Chang-Sheng Zha was a staff scientist in charge the high pressure program at Cornell High Energy Synchrotron Source (CHESS) before joining the Geophysical Laboratory. He uses a variety of experimental techniques in the study of high P-T physics, chemistry, geoscience and material science.
Maddury Somayazulu is the CDAC laboratory manager and research scientist at the Geophysical Laboratory.
Sergey Lobanov arrived from V.S. Sobolev Institute of Geology and Mineralogy (Novosibirsk, Russia). Lobanov's research focuses on observing physical and chemical transformations under high pressure and temperature with vibrational/optical spectroscopy and synchrotron x-ray diffraction.
Kadek Hemawan is a research scientist at the Geophysical Laboratory. His research activities are comprised of microwave plasma chemical vapor deposition carbon based materials, diamond characterizations, CVD reactor optimization and micro plasma discharge investigation at higher pressure.
As DOE Programs Coordinator, Steve Gramsch oversees operations of two DOE-funded centers headquartered at the Geophysical Laboratory.
Washington, DC— Hydrogen is the most-abundant element in the universe. It’s also the simplest—sporting only a single electron in each atom. But that simplicity is deceptive, because there is still so much we have to learn about hydrogen.
Ho-kwang Mao's research centers on ultra-high pressure physics, chemistry, material sciences, geophysics, geochemistry and planetary sciences using diamond-anvil cell techniques that he has pioneered. He received a Ph.D. and M.S. from University of Rochester in 1968 and 1966, and a B.S.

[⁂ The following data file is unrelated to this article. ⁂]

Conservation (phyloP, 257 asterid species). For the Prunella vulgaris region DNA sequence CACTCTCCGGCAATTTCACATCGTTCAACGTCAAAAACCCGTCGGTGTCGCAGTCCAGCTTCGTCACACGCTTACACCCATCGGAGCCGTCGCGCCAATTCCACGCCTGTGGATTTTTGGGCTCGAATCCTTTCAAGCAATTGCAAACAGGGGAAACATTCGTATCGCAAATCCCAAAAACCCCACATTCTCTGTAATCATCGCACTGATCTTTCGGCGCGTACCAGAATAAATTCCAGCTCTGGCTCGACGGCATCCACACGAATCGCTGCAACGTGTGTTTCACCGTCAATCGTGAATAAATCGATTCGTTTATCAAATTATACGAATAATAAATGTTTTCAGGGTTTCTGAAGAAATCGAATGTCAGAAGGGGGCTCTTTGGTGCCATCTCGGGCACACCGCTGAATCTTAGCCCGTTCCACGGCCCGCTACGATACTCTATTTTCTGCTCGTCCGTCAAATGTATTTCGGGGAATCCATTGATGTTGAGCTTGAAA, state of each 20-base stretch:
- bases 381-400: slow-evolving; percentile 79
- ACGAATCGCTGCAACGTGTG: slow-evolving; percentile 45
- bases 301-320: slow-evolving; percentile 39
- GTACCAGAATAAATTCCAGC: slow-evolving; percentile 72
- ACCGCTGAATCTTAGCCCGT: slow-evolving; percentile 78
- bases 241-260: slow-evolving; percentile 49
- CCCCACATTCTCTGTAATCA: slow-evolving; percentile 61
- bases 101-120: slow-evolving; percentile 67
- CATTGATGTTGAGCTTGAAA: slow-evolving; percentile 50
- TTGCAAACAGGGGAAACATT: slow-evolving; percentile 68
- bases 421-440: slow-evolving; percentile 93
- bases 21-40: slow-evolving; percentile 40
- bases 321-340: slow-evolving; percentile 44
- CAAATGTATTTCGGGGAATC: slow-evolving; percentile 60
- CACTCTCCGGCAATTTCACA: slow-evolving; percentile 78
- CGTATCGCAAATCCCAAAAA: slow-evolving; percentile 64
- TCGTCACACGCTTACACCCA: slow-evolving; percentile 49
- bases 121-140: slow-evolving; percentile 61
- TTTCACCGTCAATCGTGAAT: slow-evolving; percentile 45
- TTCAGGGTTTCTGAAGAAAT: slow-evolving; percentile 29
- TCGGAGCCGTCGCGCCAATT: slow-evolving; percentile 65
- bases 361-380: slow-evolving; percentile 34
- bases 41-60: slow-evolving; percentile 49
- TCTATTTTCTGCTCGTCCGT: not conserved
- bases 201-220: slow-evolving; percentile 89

Viktor V. Struzhkin focuses on experimental research at high pressures. He undertakes transport and magnetic measurements, and applies optical and synchrotron spectroscopy techniques to geophysics, planetary science and condensed-matter physics research. He obtained a Ph.D.
Timothy Strobel's research is centered around the synthesis and characterization of novel materials for energy and advanced applications. New materials are synthesized using unique pressure-temperature conditions and through innovative processing pathways.
Anat Shahar's research focuses on stable isotope geochemistry at high pressure and/or temperature. She conducts high P/T experiments and traces the isotopes to answer questions that span from the formation of the first solids in the solar system to the formation of the cores of planets.